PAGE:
Acclimating Saltwater Aquarium Fish With the Drip Line Method

Cleaner Shrimp

prilfish / Flickr / CC BY 2.0

One of the leading causes of death for newly acquired saltwater (and freshwater) fish and invertebrates is shock caused by abrupt changes in their environment, specifically salinity levels, water chemistry, and temperature. If a bit of time and effort are invested by properly acclimating the new arrivals to their new environment undue stress and fatalities can be avoided.


Abrupt and extreme changes in salinity, water temperature and/or water chemistry all cause a certain amount of stress which can literally shock the fish or invertebrate to death. If all three of these factors are drastically changed at the same time it can lead to a potential disaster.

The Pros

  • The drip line or trickle acclimating method is a safe and gentle way to introduce saltwater fish into a new home and is a fairly simple one to perform.
  • Once the drip line is started and the flow rate is set, it pretty much takes care of itself.
  • This procedure can be used to acclimate all types of marine as well as freshwater fish and invertebrates.
  • Once you have your drip line method equipment set up, the next time you need to acclimate new fish or invertebrates you will be able to set it up in about a minute or so.
  • Livestock that needs a long acclimation period, such as marine shrimp (which are very susceptible to pH shock) can easily be acclimated over long periods of time, even overnight.

The Cons

  • This method can take some time to complete, often up to two hours, depending on the size of the acclimation container being used.
  • Setting up is a little more involved than with other acclimation methods.
  • If you are acclimating more than one fish, this means you have to either use a separate acclimation container for each one or put them all together in the same one. If you combine the fish, they may fight and injure each other even before you can get them into your aquarium, especially if they are of the same or similar species.
  • It is possible to move too fast and not allow adequate time for proper acclimation.

Acclimation Instructions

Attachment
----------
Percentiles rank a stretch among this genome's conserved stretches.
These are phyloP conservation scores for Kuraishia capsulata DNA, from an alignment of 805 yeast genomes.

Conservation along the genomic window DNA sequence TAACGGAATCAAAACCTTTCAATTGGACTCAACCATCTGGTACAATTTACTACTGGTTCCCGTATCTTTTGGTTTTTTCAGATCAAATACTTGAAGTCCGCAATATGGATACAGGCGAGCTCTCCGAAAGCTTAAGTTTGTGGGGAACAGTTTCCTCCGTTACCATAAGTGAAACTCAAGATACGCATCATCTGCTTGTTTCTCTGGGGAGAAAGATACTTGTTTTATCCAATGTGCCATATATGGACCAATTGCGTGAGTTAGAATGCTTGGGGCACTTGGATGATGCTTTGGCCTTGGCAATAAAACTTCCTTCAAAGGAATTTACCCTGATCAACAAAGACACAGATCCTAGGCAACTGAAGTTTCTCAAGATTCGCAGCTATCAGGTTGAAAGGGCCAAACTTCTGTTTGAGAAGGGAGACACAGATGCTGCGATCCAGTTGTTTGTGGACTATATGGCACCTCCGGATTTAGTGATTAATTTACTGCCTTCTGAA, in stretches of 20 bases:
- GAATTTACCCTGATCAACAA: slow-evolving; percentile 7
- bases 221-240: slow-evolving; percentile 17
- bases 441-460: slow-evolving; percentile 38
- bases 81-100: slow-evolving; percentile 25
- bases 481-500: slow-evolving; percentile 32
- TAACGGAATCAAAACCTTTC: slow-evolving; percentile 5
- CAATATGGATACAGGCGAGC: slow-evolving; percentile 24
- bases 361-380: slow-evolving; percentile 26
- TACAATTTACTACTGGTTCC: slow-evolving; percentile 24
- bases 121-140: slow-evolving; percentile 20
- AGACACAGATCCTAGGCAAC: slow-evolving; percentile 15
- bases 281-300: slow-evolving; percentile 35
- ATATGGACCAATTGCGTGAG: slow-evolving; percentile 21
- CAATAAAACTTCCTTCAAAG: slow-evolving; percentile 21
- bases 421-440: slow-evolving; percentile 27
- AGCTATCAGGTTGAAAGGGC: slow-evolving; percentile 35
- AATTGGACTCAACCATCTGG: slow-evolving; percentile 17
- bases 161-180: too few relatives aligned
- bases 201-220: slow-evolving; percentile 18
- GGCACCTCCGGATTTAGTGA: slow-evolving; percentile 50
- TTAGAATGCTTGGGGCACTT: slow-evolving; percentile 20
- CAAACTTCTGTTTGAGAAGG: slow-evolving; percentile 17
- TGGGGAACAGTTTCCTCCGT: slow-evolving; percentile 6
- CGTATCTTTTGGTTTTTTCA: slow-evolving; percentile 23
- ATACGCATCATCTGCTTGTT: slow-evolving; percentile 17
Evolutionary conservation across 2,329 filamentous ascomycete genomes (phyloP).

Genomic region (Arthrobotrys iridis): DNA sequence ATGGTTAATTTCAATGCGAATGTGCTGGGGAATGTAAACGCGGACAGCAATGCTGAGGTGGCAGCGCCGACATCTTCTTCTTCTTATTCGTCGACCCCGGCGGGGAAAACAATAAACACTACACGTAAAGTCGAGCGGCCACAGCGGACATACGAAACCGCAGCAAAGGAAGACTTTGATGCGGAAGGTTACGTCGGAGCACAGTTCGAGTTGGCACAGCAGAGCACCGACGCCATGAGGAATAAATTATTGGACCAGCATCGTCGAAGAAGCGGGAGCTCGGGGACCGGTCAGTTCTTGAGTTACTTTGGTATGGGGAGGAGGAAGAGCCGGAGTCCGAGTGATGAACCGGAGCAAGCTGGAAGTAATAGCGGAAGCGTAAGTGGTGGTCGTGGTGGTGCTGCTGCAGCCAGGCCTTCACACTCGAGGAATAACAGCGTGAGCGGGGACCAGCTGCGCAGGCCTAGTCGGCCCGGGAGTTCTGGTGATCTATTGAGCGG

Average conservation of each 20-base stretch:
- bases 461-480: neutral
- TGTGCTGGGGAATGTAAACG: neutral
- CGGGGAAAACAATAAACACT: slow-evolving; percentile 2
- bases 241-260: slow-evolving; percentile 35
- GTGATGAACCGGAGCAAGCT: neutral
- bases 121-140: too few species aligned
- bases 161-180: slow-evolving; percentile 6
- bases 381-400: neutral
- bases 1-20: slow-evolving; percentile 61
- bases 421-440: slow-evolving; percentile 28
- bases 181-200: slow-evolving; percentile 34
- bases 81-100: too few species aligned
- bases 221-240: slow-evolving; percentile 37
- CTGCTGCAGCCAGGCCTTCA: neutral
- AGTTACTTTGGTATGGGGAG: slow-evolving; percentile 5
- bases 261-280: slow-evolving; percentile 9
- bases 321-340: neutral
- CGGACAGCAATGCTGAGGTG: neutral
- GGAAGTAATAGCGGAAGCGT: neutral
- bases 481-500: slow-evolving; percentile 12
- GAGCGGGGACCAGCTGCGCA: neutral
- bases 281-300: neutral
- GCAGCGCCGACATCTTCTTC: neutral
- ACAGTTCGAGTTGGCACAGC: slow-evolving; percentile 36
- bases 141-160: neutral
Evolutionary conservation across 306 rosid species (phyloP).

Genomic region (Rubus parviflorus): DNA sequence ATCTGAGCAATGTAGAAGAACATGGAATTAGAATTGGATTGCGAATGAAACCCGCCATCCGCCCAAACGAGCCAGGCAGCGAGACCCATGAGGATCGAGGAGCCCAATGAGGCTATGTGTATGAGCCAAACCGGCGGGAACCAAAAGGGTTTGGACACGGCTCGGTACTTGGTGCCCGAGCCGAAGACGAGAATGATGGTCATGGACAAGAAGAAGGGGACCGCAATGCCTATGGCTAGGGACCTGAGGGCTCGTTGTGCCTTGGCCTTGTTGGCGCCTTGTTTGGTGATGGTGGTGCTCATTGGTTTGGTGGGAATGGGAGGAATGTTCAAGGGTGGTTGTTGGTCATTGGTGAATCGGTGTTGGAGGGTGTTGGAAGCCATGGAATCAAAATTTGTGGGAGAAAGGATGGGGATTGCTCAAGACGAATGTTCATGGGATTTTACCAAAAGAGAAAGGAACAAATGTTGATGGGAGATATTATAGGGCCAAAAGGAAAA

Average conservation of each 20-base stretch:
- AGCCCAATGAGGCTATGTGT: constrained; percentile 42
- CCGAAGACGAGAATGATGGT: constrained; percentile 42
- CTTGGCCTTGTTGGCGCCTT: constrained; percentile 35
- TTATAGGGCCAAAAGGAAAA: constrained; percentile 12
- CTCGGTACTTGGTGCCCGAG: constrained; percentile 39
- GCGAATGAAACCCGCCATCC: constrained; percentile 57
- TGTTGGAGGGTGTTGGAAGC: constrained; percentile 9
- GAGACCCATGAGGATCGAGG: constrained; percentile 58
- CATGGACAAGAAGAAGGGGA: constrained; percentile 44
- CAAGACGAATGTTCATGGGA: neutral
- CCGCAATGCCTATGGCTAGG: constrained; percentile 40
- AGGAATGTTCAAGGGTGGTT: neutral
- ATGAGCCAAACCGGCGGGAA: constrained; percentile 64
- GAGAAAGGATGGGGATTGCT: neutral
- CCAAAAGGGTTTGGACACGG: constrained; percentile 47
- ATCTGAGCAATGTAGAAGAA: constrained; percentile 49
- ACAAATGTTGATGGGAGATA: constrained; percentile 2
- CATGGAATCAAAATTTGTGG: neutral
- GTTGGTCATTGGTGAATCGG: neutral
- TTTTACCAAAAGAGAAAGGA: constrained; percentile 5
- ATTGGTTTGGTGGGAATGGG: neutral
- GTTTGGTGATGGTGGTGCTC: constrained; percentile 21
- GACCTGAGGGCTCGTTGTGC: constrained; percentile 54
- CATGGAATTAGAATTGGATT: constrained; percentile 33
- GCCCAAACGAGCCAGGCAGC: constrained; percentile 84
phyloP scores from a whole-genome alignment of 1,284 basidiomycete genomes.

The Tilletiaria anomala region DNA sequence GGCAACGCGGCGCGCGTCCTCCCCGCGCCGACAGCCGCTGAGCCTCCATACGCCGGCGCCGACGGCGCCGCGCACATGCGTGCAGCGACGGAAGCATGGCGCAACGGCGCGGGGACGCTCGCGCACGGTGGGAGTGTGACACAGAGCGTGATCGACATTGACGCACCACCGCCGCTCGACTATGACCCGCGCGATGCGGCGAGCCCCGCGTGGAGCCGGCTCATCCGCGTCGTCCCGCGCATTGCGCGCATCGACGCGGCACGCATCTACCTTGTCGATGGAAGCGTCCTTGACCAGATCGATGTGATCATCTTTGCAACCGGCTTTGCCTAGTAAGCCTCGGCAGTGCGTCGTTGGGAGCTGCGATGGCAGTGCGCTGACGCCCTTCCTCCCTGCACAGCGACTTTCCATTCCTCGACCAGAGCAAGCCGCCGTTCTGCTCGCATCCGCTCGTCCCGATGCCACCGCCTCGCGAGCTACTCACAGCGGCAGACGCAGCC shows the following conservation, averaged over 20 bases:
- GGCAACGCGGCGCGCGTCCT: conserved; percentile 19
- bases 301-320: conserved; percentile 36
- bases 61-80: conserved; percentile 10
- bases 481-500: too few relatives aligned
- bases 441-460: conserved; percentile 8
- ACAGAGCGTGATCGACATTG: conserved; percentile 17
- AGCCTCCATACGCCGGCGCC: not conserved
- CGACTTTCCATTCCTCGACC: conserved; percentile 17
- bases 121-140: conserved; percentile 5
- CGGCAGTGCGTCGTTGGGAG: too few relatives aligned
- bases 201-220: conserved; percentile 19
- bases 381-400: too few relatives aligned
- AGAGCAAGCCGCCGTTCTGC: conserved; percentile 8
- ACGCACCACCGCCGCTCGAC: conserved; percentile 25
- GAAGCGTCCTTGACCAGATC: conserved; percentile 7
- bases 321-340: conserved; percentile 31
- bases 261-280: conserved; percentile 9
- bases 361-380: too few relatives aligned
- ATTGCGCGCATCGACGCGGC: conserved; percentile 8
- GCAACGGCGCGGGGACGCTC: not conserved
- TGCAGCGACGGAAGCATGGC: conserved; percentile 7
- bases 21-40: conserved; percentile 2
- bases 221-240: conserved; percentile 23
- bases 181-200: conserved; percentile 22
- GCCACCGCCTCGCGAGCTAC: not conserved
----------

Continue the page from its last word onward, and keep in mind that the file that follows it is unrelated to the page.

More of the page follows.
1. Put the fish with all the bag water in a bucket or container of sufficient size for the fish to be reasonably covered with the water.
  2. Place an air stone in the bucket or container and supply it with air from an air pump.
  3. Set the bucket on the floor next to the aquarium you will be placing the fish into when done.
  4. Using some plastic air line tubing and an air value, set up and run a siphon drip line to the bucket from the aquarium into which you will be placing the fish.
  5. Start the siphon and slowly allow the aquarium water to drip into the bucket, using the air valve to adjust the drip-rate.
  6. When the water dripped into the bucket equals about two to three times the volume of the bag water you started with, test the pH, salinity, and temperature of the bucket water to see if these parameters match that of your aquarium water. When they match, acclimation is complete.
  7. Gently remove the fish and place it into the source aquarium of the drip water.
  8. Add new water into the aquarium to replace the water dripped into the acclimation bucket (this actually provides a beneficial partial water change to your aquarium).


  • It doesn't hurt to add an ammonia buffer or destroyer such as AmQuel to the bag water in the bucket with the fish in it prior to starting the procedure, as ammonia buildup may still occur while the fish is kept here no matter how long completion of acclimation takes.
  • You don't want to set the water drip-in rate too fast, nor too slow. In most situations, one drop per second will be about right.
  • If you are acclimating several fishes ​at one time and any are of a toxin-releasing or poisonous stinging nature (e.g. volitan lionfish), it is best to acclimate such species individually in a container of their own.
Article Sources
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  2. Hung, Chin-Chang et al. Impacts of pH on the Fitness and Immune System of Pacific White Shrimp. Frontiers in Marine Science, vol. 8, no. 748837, 2021. doi:10.3389/fmars.2021.748837

  3. Oldfield Ronald G. Aggression and welfare in a common aquarium fish, the Midas cichlid. J Appl Anim Welf Sci., vol. 14, no. 4, pp. 340-60, 2011. doi:10.1080/10888705.2011.600664